FMHS’ Lamb gets national school safety honor

FMHS Associate Principal Patrick Lamb gets his name in lights so to speak in Las Vegas after receiving one of three National School Safety Awards. Courtesy photo


FORT MADISON – Las Vegas is a place for the lucky, but sometimes you go out there and earn some good fortune.

Fort Madison High School Associate Principal Patrick Lamb is in Vegas this week at a School Safety Convention at the Tropicana and was honored to have been nominated… and then win one of three national school safety awards.

Lamb said he was aware that he had been nominated by School Resource Officer Cory Brown and then got a message in late June that he had won one of the awards.

FMHS Associate Principal Patrick Lamb was given one of the three National School Safety Awards. The award was presented Tuesday in Las Vegas for outstanding dedication to keeping students, staff and schools safe. Courtesy photo

“Cory informed me in June that he had nominated me and several weeks later I got another message from him that I had been named one of the award winners,” Lamb said.

“It was little bit of surprise at first. It’s very humbling and it’s not something that I do on my own. This is really a collective award. I really need to be giving credit to people that make it possible.”

Lamb credited the staff and administration of Fort Madison Community School District for making the award possible and said it’s more of an award for the district. He just gets the trophy.

“It’s like winning the Manager of the Year award in baseball, you just manage a great program. I’m logistically minded and manage systems well, but Greg Smith the master of culture here,” Lamb said.

“He knows kids and I think that’s why we work so well together. He’s taught me a lot about nurturing and the role that plays in helping kids feel value, welcomed and accepted.”

Lamb, as part of the Associate Principal tasks, is also the security director for the district and has been in that role for the past five years. He took over for Bill Maupin and said the state has increasingly required more and more from schools in terms of security planning.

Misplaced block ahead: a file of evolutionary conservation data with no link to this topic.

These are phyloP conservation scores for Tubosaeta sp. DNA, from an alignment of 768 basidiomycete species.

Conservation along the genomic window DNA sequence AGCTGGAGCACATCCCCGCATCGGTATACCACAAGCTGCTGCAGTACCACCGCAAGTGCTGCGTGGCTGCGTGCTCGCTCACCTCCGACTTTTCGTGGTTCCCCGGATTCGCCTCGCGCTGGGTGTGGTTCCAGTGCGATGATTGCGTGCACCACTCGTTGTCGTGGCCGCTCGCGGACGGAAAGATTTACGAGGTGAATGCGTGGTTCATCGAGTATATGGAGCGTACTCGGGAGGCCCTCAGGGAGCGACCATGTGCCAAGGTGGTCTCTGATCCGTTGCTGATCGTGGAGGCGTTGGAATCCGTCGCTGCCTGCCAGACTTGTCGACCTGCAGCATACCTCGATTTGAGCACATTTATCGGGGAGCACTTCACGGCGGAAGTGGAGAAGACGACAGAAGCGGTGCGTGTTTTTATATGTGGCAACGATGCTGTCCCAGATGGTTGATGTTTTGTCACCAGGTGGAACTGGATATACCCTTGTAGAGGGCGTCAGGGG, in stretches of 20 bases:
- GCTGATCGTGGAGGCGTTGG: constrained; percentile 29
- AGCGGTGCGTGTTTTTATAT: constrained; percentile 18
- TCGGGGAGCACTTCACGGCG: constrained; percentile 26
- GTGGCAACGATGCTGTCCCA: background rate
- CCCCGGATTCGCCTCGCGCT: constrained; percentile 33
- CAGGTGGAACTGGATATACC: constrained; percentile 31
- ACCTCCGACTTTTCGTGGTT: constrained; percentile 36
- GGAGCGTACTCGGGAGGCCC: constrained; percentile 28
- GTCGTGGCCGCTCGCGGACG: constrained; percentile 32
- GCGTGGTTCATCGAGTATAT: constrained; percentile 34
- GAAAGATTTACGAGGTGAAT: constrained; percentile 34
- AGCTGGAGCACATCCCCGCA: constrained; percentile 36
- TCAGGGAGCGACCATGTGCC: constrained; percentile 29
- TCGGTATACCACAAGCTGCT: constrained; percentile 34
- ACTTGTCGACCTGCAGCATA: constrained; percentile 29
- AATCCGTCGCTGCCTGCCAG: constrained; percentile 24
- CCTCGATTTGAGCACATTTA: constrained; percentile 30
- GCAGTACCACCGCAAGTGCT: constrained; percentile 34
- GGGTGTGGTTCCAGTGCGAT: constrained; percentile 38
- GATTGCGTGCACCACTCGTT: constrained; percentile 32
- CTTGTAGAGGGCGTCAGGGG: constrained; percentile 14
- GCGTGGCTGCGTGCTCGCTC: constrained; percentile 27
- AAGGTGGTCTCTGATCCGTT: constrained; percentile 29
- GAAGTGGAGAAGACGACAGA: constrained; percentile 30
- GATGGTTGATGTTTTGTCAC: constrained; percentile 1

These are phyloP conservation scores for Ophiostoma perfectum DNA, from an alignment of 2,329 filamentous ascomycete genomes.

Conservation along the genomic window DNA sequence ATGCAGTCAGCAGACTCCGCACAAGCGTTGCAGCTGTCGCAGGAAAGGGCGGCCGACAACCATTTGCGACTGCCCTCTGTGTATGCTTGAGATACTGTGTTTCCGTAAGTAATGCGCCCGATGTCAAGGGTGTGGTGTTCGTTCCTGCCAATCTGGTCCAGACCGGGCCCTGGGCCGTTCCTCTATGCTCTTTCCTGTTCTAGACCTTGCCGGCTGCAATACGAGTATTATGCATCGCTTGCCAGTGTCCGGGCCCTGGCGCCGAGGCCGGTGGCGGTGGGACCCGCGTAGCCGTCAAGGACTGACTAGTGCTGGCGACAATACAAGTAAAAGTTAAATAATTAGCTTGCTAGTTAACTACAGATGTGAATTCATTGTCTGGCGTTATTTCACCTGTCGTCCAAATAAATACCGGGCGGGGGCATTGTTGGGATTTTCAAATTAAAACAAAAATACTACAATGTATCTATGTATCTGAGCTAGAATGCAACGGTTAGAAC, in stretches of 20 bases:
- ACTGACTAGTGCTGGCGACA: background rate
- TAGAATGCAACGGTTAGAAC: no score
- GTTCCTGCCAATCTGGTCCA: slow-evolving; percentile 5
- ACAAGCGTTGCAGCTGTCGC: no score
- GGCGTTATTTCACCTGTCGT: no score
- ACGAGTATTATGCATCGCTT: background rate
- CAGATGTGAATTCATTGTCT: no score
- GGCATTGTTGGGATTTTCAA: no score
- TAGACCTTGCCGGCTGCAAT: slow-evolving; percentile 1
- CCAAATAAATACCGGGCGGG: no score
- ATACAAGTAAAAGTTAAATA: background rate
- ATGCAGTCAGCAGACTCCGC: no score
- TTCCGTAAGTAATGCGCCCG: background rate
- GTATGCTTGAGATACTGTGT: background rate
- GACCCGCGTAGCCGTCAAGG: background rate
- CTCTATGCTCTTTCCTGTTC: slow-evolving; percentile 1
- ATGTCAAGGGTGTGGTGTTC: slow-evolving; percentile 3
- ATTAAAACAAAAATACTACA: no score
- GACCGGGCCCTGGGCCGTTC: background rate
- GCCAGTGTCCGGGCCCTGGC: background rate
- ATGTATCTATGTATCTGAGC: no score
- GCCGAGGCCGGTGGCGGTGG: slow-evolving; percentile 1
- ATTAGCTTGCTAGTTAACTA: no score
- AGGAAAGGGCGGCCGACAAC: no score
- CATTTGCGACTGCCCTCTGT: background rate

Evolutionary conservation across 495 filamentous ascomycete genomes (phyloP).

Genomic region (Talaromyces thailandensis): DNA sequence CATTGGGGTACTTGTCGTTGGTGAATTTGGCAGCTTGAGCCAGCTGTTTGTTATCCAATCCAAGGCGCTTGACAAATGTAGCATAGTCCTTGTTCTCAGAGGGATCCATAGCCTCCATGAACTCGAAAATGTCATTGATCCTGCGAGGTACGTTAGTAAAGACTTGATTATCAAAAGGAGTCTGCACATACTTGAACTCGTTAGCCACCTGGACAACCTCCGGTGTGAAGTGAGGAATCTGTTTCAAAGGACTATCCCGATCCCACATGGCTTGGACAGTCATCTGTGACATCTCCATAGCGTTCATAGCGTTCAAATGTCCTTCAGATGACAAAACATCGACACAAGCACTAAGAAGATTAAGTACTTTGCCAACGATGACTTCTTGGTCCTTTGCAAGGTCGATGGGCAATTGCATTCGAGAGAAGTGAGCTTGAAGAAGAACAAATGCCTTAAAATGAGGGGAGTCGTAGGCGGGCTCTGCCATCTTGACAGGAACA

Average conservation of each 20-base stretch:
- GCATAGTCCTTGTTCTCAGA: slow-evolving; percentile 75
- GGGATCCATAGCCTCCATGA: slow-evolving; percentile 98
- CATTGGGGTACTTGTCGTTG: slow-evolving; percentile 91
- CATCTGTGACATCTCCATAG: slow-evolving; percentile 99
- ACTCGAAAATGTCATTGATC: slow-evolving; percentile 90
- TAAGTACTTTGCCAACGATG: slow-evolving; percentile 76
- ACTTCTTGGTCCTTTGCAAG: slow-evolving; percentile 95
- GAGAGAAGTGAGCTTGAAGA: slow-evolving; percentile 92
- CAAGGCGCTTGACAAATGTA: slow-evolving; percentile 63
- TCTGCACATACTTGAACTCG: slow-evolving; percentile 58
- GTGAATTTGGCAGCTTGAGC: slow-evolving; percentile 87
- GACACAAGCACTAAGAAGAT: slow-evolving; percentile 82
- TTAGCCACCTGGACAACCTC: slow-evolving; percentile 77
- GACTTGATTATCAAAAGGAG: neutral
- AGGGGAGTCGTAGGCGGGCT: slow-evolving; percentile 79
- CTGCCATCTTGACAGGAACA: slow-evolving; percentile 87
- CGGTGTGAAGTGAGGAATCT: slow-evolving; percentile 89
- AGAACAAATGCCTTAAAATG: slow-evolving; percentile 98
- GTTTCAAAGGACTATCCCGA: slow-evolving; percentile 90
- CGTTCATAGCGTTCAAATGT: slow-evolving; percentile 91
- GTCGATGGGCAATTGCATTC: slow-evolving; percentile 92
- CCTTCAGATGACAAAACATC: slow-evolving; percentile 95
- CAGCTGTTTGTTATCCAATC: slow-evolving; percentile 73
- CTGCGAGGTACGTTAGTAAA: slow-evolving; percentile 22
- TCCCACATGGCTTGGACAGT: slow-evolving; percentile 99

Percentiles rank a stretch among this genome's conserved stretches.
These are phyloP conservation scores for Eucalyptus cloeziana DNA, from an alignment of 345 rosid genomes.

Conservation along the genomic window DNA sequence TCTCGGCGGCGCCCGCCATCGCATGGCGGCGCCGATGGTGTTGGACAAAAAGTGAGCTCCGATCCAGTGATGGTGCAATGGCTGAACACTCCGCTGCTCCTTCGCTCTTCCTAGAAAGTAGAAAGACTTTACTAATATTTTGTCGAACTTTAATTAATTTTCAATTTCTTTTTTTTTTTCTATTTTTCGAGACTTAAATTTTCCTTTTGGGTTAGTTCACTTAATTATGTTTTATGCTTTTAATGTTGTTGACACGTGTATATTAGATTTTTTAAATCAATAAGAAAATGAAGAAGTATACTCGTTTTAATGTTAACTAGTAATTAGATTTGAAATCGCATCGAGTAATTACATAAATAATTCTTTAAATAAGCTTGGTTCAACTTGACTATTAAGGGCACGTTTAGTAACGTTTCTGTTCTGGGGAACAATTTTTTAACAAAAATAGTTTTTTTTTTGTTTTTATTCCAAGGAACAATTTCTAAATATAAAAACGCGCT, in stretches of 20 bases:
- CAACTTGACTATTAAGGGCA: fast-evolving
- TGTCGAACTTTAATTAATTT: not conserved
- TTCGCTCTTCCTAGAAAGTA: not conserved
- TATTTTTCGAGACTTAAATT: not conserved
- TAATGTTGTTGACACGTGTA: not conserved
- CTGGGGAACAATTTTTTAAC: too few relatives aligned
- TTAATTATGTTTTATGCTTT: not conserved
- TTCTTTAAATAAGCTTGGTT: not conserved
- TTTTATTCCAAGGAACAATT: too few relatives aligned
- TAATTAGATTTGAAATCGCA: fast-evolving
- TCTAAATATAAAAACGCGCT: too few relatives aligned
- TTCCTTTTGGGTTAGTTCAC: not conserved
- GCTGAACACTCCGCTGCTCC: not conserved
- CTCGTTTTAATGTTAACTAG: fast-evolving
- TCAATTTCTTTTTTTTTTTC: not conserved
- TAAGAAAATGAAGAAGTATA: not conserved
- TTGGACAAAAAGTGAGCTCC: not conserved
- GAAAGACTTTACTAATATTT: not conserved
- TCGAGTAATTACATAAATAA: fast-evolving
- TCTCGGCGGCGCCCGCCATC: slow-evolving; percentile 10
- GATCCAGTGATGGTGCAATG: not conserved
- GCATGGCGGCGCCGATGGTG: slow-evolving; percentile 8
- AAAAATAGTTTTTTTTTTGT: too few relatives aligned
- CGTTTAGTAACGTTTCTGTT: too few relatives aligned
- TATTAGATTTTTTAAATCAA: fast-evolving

“They want to know more, as they should, about what your emergency response plan is… how you go about keeping your buildings safe. My role in it has just been to make sure that our administration and staff are versed in what we do in any emergency,” he said.

The district implemented a threat assessment team two years ago that involves members from inside and outside the district to evaluate most information that could be threatening to the students and staff.

The district also implemented an anonymous online and social media reporting system for students to use to let district staff know about any possible situation that could affect a student or building’s safety. That program, called ‘P3’ has been instrumental in the district getting in front of issues before any escalation occurred.

Lamb said the district is currently in the process of digitizing and making things accessible both electronically and physically, but he said culture is the one key component to keeping a safe and welcoming environment at the schools.

“Honestly it’s culture. Are our students welcome? Are they accepted? Are they valued? Are we doing that everyday?” he said.

“When kids walk through the front doors do they feel like they belong. There’s some scary research on stuff like that. I heard one yesterday at the conference – if a student doesn’t hear their name used positively within the first 20 minutes of arriving, the chances of them having a successful day are very low.

He said the high school has three main doors and for the past eight or nine years, staff has been on hand to welcome students in the morning at the main door. Lamb said he would like to be able to greet all students coming in, but logistically that doesn’t always work.

“Even talking to kids and making eye contact is a bridge that you might not otherwise have. And that’s another scary stat, kids that don’t have a positive relationship with at least one staff member in the building have a likelihood of graduating of less than 10%,” Lamb said.

“Everything this award is about is 100% culture. You can drill and have plans in place. You can have a terrific design with what to do in an emergency, but if the culture and trust doesn’t exist it’s never going to work.

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